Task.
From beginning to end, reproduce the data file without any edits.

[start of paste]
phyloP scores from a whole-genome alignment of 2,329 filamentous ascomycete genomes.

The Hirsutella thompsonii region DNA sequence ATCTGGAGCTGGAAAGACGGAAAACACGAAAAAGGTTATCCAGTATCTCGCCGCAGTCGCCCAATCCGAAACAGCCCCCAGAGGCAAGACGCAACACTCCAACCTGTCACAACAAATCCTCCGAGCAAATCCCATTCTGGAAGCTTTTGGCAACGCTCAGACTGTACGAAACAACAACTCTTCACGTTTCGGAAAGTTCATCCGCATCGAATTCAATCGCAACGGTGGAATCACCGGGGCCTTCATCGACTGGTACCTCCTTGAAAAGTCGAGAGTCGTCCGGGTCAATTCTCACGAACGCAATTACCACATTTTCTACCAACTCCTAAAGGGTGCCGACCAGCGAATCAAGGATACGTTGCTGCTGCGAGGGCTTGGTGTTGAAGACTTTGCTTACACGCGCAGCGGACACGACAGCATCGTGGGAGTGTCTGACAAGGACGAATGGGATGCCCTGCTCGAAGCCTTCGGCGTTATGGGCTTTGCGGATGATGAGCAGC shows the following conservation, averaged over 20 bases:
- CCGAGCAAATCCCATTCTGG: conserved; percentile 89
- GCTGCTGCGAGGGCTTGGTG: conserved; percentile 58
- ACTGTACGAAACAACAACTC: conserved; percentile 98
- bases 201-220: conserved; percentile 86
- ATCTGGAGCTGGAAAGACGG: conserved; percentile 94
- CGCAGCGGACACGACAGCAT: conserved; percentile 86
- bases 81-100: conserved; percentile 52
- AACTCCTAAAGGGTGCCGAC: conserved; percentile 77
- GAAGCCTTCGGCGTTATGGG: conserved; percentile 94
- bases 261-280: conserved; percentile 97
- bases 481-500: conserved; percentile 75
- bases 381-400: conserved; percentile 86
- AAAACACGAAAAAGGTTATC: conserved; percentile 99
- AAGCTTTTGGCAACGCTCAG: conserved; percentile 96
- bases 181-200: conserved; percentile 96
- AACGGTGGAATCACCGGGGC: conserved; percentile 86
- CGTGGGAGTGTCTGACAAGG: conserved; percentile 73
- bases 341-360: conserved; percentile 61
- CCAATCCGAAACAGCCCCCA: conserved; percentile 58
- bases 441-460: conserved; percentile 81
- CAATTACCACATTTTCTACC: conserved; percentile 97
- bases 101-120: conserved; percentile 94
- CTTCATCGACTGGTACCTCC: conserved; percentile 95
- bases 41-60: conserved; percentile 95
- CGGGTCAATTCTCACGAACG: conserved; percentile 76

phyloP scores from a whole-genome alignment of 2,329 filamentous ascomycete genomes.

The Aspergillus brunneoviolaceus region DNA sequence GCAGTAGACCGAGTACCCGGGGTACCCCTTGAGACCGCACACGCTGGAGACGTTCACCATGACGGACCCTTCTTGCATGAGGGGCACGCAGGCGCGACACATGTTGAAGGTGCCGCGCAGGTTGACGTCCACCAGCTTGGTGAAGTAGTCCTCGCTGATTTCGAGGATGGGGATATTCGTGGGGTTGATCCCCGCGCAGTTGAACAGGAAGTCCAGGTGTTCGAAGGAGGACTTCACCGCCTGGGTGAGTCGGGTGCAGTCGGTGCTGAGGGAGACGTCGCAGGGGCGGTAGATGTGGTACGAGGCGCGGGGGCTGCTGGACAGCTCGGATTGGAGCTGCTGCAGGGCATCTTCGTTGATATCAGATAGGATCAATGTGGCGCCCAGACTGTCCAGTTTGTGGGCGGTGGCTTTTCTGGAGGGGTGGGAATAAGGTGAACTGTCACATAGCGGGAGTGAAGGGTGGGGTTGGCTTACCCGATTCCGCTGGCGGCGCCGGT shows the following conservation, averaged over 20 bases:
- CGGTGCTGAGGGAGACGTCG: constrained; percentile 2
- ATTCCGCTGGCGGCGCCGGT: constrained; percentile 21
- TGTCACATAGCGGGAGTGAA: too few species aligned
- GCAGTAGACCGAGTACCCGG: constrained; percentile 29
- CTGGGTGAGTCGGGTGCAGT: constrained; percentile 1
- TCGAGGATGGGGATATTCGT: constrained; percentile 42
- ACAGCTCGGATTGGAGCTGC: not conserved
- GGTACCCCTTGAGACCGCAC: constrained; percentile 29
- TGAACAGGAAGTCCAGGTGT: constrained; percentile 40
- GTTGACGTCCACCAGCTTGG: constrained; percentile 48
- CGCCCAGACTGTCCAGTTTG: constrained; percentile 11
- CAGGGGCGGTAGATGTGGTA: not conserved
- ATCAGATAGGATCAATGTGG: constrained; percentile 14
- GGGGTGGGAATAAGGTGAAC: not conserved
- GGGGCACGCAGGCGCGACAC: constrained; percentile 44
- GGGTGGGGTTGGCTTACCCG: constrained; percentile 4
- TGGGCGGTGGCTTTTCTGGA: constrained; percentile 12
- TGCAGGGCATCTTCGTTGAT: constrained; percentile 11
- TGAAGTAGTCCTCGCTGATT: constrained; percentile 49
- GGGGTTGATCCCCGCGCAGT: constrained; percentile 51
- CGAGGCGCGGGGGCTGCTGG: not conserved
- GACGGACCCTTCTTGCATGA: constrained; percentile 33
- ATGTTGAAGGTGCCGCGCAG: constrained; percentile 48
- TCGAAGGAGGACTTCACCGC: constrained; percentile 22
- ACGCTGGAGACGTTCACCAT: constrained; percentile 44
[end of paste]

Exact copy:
phyloP scores from a whole-genome alignment of 2,329 filamentous ascomycete genomes.

The Hirsutella thompsonii region DNA sequence ATCTGGAGCTGGAAAGACGGAAAACACGAAAAAGGTTATCCAGTATCTCGCCGCAGTCGCCCAATCCGAAACAGCCCCCAGAGGCAAGACGCAACACTCCAACCTGTCACAACAAATCCTCCGAGCAAATCCCATTCTGGAAGCTTTTGGCAACGCTCAGACTGTACGAAACAACAACTCTTCACGTTTCGGAAAGTTCATCCGCATCGAATTCAATCGCAACGGTGGAATCACCGGGGCCTTCATCGACTGGTACCTCCTTGAAAAGTCGAGAGTCGTCCGGGTCAATTCTCACGAACGCAATTACCACATTTTCTACCAACTCCTAAAGGGTGCCGACCAGCGAATCAAGGATACGTTGCTGCTGCGAGGGCTTGGTGTTGAAGACTTTGCTTACACGCGCAGCGGACACGACAGCATCGTGGGAGTGTCTGACAAGGACGAATGGGATGCCCTGCTCGAAGCCTTCGGCGTTATGGGCTTTGCGGATGATGAGCAGC shows the following conservation, averaged over 20 bases:
- CCGAGCAAATCCCATTCTGG: conserved; percentile 89
- GCTGCTGCGAGGGCTTGGTG: conserved; percentile 58
- ACTGTACGAAACAACAACTC: conserved; percentile 98
- bases 201-220: conserved; percentile 86
- ATCTGGAGCTGGAAAGACGG: conserved; percentile 94
- CGCAGCGGACACGACAGCAT: conserved; percentile 86
- bases 81-100: conserved; percentile 52
- AACTCCTAAAGGGTGCCGAC: conserved; percentile 77
- GAAGCCTTCGGCGTTATGGG: conserved; percentile 94
- bases 261-280: conserved; percentile 97
- bases 481-500: conserved; percentile 75
- bases 381-400: conserved; percentile 86
- AAAACACGAAAAAGGTTATC: conserved; percentile 99
- AAGCTTTTGGCAACGCTCAG: conserved; percentile 96
- bases 181-200: conserved; percentile 96
- AACGGTGGAATCACCGGGGC: conserved; percentile 86
- CGTGGGAGTGTCTGACAAGG: conserved; percentile 73
- bases 341-360: conserved; percentile 61
- CCAATCCGAAACAGCCCCCA: conserved; percentile 58
- bases 441-460: conserved; percentile 81
- CAATTACCACATTTTCTACC: conserved; percentile 97
- bases 101-120: conserved; percentile 94
- CTTCATCGACTGGTACCTCC: conserved; percentile 95
- bases 41-60: conserved; percentile 95
- CGGGTCAATTCTCACGAACG: conserved; percentile 76

phyloP scores from a whole-genome alignment of 2,329 filamentous ascomycete genomes.

The Aspergillus brunneoviolaceus region DNA sequence GCAGTAGACCGAGTACCCGGGGTACCCCTTGAGACCGCACACGCTGGAGACGTTCACCATGACGGACCCTTCTTGCATGAGGGGCACGCAGGCGCGACACATGTTGAAGGTGCCGCGCAGGTTGACGTCCACCAGCTTGGTGAAGTAGTCCTCGCTGATTTCGAGGATGGGGATATTCGTGGGGTTGATCCCCGCGCAGTTGAACAGGAAGTCCAGGTGTTCGAAGGAGGACTTCACCGCCTGGGTGAGTCGGGTGCAGTCGGTGCTGAGGGAGACGTCGCAGGGGCGGTAGATGTGGTACGAGGCGCGGGGGCTGCTGGACAGCTCGGATTGGAGCTGCTGCAGGGCATCTTCGTTGATATCAGATAGGATCAATGTGGCGCCCAGACTGTCCAGTTTGTGGGCGGTGGCTTTTCTGGAGGGGTGGGAATAAGGTGAACTGTCACATAGCGGGAGTGAAGGGTGGGGTTGGCTTACCCGATTCCGCTGGCGGCGCCGGT shows the following conservation, averaged over 20 bases:
- CGGTGCTGAGGGAGACGTCG: constrained; percentile 2
- ATTCCGCTGGCGGCGCCGGT: constrained; percentile 21
- TGTCACATAGCGGGAGTGAA: too few species aligned
- GCAGTAGACCGAGTACCCGG: constrained; percentile 29
- CTGGGTGAGTCGGGTGCAGT: constrained; percentile 1
- TCGAGGATGGGGATATTCGT: constrained; percentile 42
- ACAGCTCGGATTGGAGCTGC: not conserved
- GGTACCCCTTGAGACCGCAC: constrained; percentile 29
- TGAACAGGAAGTCCAGGTGT: constrained; percentile 40
- GTTGACGTCCACCAGCTTGG: constrained; percentile 48
- CGCCCAGACTGTCCAGTTTG: constrained; percentile 11
- CAGGGGCGGTAGATGTGGTA: not conserved
- ATCAGATAGGATCAATGTGG: constrained; percentile 14
- GGGGTGGGAATAAGGTGAAC: not conserved
- GGGGCACGCAGGCGCGACAC: constrained; percentile 44
- GGGTGGGGTTGGCTTACCCG: constrained; percentile 4
- TGGGCGGTGGCTTTTCTGGA: constrained; percentile 12
- TGCAGGGCATCTTCGTTGAT: constrained; percentile 11
- TGAAGTAGTCCTCGCTGATT: constrained; percentile 49
- GGGGTTGATCCCCGCGCAGT: constrained; percentile 51
- CGAGGCGCGGGGGCTGCTGG: not conserved
- GACGGACCCTTCTTGCATGA: constrained; percentile 33
- ATGTTGAAGGTGCCGCGCAG: constrained; percentile 48
- TCGAAGGAGGACTTCACCGC: constrained; percentile 22
- ACGCTGGAGACGTTCACCAT: constrained; percentile 44